When I heard about Apple’s new education initiative, I got excited. For one, it’s Apple. And yes, I’m a fanboy. So, like… Squeeeeeeee.
Tony, you have a problem
But it’s not algebra or geography books geared towards primary education that excites me (although that’s pretty cool), it’s how it could revolutionize IT ebooks.
Right now the primary market for technical books is print books. There are technical eBooks available on a variety of eBook platforms, but for the most part, technical books are a print business, with eBooks as an afterthought.
This approach has worked since the tech industry begain, but it does have its limiations.
For one, tech books usually have a percentage of its content that’s out of date by the time it reaches the shelves. Technical books can take over a year to get from outline to ending up on the shelves, and naturally the fast-paced moves from under the book. And going an update or corrections to a book is a major effort. If it’s C programming, it’s probably not too much of an issue. But a book on FCoE or VXLAN? There’s bound to be lots of changes and corrections within the span of a year.
What do you mean my book on cell phones isn’t current?
Also, eBooks right now are mostly just electronic versions of the paper books (ed: duh). The electronic format could do a whole lot more than just words on page, as shown by Apple in their presentation. With a fully interactive eBook, there could be animations (really awesome for networking flows), interactive quizzes (and huge test banks, not just 10 questions per chapter).
And right now eBooks seem to be an afterthought. Not all physical titles are available in eBook format (hint, several important and influential Fibre Channel books), and the ones that are can seem like a rush job. In my preparation for the CCIE Storage written test, I picked up this ebook on the Kindle platform: CCIE Network Storage. The ebook version was riddled with formatting errors which made it sometimes difficult to follow. Also, it looks like they’ve seem to have even taken it off Kindle.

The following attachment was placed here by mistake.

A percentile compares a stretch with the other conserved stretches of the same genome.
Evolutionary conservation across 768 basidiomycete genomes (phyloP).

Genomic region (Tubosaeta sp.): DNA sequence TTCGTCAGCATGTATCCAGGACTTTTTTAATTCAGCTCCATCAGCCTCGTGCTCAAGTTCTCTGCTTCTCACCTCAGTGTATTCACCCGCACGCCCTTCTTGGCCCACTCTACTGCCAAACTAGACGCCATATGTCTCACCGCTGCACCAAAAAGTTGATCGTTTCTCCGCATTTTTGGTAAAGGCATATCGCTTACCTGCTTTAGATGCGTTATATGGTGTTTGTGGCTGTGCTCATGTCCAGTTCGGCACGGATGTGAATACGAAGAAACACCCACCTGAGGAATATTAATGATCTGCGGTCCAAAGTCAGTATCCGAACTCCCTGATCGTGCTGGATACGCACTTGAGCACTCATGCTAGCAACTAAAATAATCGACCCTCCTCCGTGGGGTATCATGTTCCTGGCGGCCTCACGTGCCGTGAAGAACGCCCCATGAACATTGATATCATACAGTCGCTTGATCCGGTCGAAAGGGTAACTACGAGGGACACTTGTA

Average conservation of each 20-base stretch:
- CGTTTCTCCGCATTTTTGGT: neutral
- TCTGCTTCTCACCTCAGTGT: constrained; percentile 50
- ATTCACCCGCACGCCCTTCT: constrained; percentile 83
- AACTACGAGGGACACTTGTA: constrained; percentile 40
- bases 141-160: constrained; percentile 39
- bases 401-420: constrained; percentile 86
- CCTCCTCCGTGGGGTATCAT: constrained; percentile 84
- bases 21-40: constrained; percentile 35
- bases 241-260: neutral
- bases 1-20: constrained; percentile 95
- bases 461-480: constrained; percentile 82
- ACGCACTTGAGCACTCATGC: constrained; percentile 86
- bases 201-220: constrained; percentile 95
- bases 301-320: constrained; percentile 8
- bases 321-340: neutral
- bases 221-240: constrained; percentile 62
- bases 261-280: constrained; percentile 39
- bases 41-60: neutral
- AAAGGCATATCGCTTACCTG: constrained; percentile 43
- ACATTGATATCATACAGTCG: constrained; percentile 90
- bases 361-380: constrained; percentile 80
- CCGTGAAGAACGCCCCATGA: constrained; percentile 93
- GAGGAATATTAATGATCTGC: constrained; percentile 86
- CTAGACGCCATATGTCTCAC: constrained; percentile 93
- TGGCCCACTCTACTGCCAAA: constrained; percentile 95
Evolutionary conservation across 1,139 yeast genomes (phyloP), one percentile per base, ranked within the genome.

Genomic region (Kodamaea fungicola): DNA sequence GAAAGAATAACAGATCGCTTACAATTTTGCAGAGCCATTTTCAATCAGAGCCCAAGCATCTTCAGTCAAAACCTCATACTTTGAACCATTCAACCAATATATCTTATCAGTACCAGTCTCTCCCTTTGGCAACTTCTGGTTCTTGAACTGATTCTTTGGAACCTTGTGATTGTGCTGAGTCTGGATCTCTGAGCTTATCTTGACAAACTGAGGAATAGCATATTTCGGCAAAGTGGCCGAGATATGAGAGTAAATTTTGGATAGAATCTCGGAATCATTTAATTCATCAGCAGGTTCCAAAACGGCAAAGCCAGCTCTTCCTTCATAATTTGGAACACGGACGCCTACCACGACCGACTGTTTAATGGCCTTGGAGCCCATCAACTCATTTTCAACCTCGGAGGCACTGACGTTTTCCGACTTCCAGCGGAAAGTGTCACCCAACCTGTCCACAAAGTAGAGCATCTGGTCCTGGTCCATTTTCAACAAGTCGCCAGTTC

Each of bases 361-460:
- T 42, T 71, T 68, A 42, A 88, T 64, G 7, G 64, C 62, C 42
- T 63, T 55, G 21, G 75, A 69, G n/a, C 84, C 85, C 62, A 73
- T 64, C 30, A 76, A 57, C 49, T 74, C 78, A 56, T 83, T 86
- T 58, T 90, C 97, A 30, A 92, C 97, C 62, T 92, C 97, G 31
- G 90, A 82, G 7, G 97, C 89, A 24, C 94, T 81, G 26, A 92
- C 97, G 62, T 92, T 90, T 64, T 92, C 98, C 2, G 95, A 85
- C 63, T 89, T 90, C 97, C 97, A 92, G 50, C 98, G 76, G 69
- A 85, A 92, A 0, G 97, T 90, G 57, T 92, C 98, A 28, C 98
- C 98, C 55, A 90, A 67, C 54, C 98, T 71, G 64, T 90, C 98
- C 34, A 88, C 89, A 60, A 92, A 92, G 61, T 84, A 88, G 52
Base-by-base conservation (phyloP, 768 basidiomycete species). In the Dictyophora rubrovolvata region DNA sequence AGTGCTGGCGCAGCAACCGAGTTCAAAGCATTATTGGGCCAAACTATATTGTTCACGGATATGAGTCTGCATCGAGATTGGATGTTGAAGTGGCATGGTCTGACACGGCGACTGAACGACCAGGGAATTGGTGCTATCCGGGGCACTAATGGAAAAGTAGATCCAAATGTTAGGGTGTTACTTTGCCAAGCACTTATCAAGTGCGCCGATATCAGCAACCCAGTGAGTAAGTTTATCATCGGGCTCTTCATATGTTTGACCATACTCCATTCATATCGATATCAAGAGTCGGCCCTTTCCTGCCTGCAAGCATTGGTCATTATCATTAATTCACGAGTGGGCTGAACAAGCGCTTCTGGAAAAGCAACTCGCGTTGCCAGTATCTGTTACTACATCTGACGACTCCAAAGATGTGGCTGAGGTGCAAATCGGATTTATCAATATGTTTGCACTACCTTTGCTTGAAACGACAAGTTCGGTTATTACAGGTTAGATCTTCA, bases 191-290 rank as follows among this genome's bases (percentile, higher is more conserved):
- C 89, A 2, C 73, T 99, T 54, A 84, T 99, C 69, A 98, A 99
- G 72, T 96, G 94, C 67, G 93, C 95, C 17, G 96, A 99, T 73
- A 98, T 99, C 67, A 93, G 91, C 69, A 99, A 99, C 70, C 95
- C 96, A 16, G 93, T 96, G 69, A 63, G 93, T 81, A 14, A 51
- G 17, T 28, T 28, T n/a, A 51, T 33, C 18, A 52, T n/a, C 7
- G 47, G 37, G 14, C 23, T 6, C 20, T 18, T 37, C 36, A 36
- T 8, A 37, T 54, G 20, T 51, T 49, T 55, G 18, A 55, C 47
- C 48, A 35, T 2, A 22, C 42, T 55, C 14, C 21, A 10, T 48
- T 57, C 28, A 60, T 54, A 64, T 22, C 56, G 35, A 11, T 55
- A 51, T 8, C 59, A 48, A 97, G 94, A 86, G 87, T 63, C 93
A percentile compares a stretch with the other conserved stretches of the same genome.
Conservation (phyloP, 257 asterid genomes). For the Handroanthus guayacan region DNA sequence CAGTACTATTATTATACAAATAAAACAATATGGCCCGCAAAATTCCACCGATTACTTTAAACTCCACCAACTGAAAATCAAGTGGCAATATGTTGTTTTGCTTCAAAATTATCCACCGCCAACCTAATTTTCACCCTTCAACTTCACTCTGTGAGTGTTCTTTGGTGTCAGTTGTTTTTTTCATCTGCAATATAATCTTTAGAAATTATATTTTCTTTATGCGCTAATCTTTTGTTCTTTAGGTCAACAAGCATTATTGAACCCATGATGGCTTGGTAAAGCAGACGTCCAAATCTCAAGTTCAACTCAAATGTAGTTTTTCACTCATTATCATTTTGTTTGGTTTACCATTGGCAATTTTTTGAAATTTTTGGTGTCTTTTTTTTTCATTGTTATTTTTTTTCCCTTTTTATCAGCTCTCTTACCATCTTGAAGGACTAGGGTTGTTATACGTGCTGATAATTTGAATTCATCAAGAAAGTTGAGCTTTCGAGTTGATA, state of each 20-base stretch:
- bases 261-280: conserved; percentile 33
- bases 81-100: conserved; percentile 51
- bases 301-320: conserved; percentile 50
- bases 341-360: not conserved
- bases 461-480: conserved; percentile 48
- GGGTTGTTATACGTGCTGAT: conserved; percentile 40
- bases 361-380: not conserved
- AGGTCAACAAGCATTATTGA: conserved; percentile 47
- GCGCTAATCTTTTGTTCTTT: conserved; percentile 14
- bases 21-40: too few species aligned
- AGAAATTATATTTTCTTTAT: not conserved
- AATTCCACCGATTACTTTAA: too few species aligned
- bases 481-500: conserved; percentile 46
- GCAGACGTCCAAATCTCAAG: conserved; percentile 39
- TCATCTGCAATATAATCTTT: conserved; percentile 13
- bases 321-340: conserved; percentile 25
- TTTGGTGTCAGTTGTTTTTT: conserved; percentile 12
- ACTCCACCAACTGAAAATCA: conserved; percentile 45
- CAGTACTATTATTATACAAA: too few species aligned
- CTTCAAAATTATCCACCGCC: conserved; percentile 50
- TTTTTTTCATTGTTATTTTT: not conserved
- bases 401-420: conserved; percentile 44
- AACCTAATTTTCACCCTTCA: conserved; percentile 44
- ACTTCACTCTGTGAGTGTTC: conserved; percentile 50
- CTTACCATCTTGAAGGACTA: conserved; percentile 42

Right now my favorite eBook format is the Kindle. Despite being an Apple fanboy, Kindle has the largest library of technical books, by far. And Kindle’s reader and cloud storage make managing your library stupid easy. Apple also makes it easier, although the platform is limited to Apple devices, and the tech library doesn’t seem to be as comprehensive. All of this this is in stark contrast to Adobe’s shitty eBook platform, which seems to want to destroy eBooks.
So the controversy is in Apple’s EULA. If you create an iBook with the iBook Author, that “Work” must be distributed through the Apple iBook store if you charge a fee for it. The tricky part is how Apple defines the term “Work”. Right now it’s a bit ambiguous. Some claim that the term “Work” defines the totality of the book. Others (like the Ars article) say “Work” only defines the output of the iBook Author program (PDF of Apple’s proprietary eBook format).
So if I write a book, and create an eBook version of it with Apple’s iBook Author (which looks like it create amazingly interactive ebooks), can I take the material from the book and make a (probably less interactive) Kindle version of the book?
Whether you like Apple or not, you have to admit this certainly ups the game. It’s high time eBooks took center stage for technical eBooks, instead of being an afterthought.
Right now the networking and data center landscape is changing fast, and we need new and better ways to cram new knowledge into our brainbags. A good interactive ebook, riddled with animations, audio, and large test banks would certainly go a long way to help. I don’t really care if it’s Apple or Amazon that provide that format. But right now, it looks like Apple is the only one saddling up.